Criticisms of Web4j, Spring, PHP, and Rails

The most common of all follies is to believe passionately in the palpably not true. It is the chief occupation of mankind.
- H. L. Mencken


All tools have drawbacks and trade-offs.

How many times have you become disillusioned with a tool, but only after you have invested a lot of time and effort in it? The purpose of this section is to make sure that doesn't happen to you with WEB4J, by listing items you should know about.

Tools that don't make an effort to clearly state their own drawbacks and trade-offs up front don't have your best interests in mind. Clearly, what they have in mind is their best interests, not yours.

WEB4J's philosophy is one of deep minimalism. Thus, WEB4J may not include things which you might feel should be there:

You May Need Third Party Tools

WEB4J doesn't depend on any third party tools or jars other than those published by Oracle and expected in a servlet environment (Servlet API, JSP/JSTL). Thus, adding third party tools to your WEB4J application may well be necessary. Examples of tools you might have to add:

TaskExample Tool
Javascript LibrariesjQuery
JSON parsing/
Captcha toolRecaptcha
Charting JFreeChart, Google Charts
File Upload (before Servlet 3.0) Commons FileUpload
PDF Generation iText
Microsoft File Formats Apache POI

The toString, equals, and hashCode Methods Have Some Repetition

WEB4J provides good tools for implementing toString, equals, and hashCode. For each Model Object, the implementations of these methods vary in details, but their general technique or style is always the same. It would be very satisfying if these "general techniques" could be defined in one place.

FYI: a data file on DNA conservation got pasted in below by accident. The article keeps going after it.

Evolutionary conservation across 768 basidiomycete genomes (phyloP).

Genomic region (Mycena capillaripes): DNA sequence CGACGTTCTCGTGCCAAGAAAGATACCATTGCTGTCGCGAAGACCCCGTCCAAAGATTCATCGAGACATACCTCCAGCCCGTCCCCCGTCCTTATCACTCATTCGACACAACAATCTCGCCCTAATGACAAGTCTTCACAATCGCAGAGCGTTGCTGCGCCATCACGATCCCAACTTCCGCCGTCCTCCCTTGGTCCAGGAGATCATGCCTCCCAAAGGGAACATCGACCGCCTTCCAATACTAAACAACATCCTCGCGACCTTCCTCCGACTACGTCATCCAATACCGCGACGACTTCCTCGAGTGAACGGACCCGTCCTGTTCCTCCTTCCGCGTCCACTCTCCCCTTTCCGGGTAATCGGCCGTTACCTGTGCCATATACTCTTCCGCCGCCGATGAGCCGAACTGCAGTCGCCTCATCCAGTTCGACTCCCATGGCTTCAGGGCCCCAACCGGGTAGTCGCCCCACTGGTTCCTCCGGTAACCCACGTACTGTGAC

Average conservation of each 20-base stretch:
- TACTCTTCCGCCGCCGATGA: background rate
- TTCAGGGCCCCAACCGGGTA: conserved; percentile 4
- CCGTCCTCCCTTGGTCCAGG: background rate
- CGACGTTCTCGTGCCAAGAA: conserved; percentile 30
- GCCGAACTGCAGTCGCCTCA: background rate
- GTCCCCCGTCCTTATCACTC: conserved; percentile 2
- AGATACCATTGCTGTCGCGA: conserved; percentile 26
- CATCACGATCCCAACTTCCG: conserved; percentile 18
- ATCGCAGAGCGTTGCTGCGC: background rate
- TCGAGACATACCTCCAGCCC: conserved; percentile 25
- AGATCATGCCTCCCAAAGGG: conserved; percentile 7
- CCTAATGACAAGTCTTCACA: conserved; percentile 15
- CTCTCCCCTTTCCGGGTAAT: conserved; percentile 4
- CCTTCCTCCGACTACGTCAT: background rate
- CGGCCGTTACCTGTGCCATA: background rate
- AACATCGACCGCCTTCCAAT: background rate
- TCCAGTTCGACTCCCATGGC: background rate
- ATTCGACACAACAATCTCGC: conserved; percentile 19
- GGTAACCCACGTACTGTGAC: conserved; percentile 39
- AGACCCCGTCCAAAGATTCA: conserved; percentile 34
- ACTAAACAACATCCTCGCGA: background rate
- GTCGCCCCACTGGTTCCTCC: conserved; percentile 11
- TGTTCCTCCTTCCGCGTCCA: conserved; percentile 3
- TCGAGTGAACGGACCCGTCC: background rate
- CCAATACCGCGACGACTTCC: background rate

There doesn't seem to be a satisfactory way of doing this with standard techniques of object programming. You may want to try and remove that repetition by using aspect programming tools such as AspectJ. Using JDK 5 annotations may be another option.

Backwards Compatibility Issues

We apologize for making occasional changes that are not backwards compatible. Such changes occur only when deemed necessary for the long term quality of the tool, in the direction of increasing elegance and simplicity. Such changes are never large scale, but it doesn't take much to break backwards compatibility. If you need to update an existing WEB4J app to a new version of web4j.jar, you may need to perform some migrations to the new way of doing things, using the Version History to find items that may affect you. Such migrations are almost always fairly minor, and there's never been a major rewrite of web4j. Its core ideas have remained intact from the beginning.

You should evaluate the recent Version History to see if you are comfortable with the size and frequency of such changes.

It's true that there isn't much positive to say about such changes, except for this: it allows the tool to remain aggressively minimalistic, and increases its overall elegance.